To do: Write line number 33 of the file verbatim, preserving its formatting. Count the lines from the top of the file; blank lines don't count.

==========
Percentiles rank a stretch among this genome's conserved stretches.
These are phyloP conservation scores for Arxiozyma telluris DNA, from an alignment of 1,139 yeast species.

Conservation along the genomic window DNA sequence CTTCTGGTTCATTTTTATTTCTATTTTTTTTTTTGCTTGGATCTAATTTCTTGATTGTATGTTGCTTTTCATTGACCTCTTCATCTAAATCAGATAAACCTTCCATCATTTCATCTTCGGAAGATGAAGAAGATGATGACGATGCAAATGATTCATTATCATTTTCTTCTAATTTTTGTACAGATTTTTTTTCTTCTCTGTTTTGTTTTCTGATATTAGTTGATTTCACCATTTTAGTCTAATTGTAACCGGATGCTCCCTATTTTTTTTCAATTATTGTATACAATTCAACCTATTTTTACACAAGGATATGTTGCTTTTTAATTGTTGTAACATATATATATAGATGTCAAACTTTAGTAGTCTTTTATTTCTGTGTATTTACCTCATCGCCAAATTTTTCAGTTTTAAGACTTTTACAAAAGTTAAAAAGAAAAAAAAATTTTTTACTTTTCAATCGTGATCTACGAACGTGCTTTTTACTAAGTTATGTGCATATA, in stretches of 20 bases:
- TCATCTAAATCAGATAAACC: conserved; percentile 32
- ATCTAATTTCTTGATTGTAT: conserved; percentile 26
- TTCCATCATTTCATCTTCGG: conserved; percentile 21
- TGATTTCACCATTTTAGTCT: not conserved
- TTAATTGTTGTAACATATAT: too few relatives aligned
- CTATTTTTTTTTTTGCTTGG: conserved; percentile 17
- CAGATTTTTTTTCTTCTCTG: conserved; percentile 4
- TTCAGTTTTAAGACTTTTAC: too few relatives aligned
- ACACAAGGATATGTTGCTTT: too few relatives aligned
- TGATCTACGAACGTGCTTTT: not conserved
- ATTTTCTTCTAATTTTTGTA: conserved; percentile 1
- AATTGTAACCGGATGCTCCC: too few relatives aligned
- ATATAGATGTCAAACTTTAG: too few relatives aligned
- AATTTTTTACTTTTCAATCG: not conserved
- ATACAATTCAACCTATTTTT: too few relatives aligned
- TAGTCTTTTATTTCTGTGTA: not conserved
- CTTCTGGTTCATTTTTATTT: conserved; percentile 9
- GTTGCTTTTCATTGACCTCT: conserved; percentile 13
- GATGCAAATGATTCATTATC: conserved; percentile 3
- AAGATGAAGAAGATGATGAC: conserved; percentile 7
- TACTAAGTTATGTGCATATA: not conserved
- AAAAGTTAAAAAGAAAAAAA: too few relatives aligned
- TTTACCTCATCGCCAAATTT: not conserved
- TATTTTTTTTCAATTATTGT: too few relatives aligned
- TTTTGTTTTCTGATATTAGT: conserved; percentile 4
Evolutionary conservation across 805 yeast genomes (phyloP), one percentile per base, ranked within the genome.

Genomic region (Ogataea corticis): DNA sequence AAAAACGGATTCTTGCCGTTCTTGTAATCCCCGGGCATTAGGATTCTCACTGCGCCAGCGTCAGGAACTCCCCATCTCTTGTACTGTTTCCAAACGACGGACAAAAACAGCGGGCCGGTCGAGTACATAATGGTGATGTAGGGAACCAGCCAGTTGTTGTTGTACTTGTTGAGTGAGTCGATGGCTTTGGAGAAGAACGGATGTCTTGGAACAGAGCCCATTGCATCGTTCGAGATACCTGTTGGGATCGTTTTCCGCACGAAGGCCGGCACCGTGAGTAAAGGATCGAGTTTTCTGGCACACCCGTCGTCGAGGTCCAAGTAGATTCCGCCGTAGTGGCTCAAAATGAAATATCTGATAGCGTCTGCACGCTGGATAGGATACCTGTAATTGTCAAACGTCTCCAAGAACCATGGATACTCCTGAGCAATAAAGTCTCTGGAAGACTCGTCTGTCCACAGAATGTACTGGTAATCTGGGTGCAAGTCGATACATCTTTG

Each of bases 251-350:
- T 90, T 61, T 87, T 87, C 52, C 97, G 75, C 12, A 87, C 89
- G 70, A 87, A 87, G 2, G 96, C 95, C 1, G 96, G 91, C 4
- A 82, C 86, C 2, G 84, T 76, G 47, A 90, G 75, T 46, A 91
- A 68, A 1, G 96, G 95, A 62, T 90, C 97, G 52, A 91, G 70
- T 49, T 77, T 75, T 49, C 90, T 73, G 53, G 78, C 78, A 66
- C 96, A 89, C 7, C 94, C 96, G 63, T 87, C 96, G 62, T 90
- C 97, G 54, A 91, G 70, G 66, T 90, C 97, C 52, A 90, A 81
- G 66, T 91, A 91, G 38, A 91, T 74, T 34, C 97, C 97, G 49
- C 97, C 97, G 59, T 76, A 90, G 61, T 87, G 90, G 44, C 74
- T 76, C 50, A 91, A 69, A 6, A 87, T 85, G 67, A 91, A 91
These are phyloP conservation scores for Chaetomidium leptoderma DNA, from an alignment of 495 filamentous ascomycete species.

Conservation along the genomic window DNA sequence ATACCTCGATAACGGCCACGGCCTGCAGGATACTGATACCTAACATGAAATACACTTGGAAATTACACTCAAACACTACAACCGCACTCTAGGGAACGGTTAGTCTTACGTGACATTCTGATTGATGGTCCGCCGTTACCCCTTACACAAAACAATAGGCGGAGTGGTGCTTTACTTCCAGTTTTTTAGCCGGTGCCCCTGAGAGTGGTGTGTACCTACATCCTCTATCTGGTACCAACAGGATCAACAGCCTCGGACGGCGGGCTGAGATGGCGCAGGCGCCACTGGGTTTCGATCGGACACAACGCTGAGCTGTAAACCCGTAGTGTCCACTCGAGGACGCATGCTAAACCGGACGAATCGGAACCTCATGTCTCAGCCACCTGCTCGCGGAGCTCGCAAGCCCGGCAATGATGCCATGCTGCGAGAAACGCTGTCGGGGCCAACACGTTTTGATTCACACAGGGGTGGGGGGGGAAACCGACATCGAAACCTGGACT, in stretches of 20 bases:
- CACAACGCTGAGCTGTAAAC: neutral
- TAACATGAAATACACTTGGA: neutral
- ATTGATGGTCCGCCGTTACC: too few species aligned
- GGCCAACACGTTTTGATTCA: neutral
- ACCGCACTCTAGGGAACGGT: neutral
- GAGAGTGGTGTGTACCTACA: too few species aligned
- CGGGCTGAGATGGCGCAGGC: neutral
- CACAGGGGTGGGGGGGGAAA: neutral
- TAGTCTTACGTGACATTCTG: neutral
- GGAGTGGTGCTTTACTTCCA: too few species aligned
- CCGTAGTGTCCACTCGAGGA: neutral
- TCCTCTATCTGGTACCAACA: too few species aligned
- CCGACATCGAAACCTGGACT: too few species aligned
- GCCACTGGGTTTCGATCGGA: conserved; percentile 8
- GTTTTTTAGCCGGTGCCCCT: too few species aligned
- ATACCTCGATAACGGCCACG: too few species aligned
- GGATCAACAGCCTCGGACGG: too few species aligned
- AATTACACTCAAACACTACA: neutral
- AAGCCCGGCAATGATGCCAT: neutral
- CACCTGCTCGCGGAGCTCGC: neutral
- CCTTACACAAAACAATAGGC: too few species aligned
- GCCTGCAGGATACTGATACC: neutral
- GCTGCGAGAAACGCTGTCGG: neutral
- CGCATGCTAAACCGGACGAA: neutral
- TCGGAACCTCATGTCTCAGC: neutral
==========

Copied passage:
- G 70, A 87, A 87, G 2, G 96, C 95, C 1, G 96, G 91, C 4